Dennis Hackethal’s Blog

My blog about coding, philosophy, and anything else that interests me.

Buggy Dogs

Dogs ‘swim’ above water under certain conditions:

This is evidence of how algorithmic dogs are. It seems that one trigger of the swimming motion is: ‘water-like surroundings + not touching the ground’.

In this video you can see many instances of erroneous swimming:

All of these dogs swim when they shouldn’t. At 1:52 in particular, a dog is just held over a sprinkler, which isn’t enough water to swim in.

The algorithm dogs use to determine when to swim is so buggy that no water is required at all. For example, at 0:30 a dog is held over an empty pool. Nonetheless the dog tries to ‘swim’. The pool is blue so maybe that is reminiscent enough of water.

Even cool air can be enough to get a dog to ‘swim’, as witness this dog held over an air-conditioning unit:

This last case is particularly interesting because some humans seem to have the same bug (though it manifests much less dramatically and, as opposed to dogs, humans can correct this error pretty easily). For example, when I shave for the first time in weeks and then expose my face to cool air (also from an air-conditioning unit), for a split second I think my face is wet. Sometimes I even touch my cheeks to make sure it isn’t.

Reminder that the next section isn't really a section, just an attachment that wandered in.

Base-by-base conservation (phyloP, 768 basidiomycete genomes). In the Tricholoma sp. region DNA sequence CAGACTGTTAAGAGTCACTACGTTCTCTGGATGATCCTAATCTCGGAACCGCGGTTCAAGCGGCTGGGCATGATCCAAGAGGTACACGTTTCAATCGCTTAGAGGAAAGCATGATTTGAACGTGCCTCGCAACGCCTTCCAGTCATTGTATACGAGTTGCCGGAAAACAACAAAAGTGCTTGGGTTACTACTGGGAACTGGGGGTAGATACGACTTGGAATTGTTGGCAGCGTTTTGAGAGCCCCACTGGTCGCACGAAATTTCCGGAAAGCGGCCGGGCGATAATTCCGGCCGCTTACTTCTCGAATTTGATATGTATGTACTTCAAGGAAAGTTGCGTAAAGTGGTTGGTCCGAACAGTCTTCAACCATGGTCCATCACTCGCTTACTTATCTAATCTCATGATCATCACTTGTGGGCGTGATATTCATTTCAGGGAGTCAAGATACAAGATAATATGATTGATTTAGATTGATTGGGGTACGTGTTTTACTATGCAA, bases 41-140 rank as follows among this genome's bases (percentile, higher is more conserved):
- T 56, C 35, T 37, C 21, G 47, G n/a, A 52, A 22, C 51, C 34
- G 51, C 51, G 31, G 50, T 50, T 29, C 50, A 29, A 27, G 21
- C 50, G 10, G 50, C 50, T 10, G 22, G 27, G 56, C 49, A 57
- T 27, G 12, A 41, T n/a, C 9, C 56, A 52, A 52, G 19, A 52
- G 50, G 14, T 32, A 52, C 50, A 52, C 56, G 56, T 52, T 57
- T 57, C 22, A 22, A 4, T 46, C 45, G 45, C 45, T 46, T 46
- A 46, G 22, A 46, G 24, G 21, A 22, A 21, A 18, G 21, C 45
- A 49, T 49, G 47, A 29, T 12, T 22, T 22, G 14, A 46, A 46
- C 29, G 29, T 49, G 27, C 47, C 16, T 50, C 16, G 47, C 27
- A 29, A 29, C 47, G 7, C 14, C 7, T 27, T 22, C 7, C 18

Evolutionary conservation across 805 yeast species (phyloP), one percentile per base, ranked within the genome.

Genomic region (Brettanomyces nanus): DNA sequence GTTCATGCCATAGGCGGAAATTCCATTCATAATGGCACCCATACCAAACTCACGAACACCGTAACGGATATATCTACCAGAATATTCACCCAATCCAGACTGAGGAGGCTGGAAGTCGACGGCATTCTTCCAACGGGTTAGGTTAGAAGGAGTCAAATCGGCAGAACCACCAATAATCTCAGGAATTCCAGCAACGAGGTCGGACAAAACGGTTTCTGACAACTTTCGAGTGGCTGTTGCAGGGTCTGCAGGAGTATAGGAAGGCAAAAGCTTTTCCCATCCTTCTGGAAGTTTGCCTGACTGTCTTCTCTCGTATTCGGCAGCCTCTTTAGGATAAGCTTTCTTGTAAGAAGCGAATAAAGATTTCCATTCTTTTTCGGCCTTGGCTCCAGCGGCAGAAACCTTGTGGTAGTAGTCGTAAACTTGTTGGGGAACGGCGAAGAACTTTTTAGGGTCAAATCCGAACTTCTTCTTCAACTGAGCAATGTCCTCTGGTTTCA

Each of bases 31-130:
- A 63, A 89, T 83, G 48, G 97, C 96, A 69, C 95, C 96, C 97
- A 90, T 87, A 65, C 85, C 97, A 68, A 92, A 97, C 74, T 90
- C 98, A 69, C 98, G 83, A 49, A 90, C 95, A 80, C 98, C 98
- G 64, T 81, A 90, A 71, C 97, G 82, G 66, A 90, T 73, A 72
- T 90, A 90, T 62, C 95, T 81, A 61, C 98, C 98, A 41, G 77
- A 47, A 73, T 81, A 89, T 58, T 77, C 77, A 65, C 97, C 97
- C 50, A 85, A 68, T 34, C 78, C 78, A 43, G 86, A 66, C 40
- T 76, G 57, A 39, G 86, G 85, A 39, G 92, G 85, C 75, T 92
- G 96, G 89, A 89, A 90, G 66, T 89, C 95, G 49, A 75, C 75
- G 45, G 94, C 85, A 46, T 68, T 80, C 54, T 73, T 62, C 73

This leads me to guess that some of the criteria dogs and humans use to determine whether they’re wet are shared and inborn. I asked a couple of friends if they ever feel like their faces are wet under the same conditions but they said they don’t. It’s unclear whether this refutes my guess as they may simply have corrected the error so quickly they didn’t even notice it. Or they may have forgotten.

When one’s face is wet, it does feel cooler. So biological evolution may well have endowed ours and dogs’ common ancestors with an adaptation that detects wetness based on coolness. But it also leads to the non-adaptive result of misidentifying wetness in some situations. In dogs, this manifests as erroneous swimming. In me, it results in thinking my face is wet when it’s completely dry. It only happens when, as I said, I haven’t shaved in at least a few weeks, which makes me think the algorithm in me goes off of how drastic the change in temperature is. When you have a beard your face is more shielded from changes in temperature. Once you shave, that shield is suddenly gone.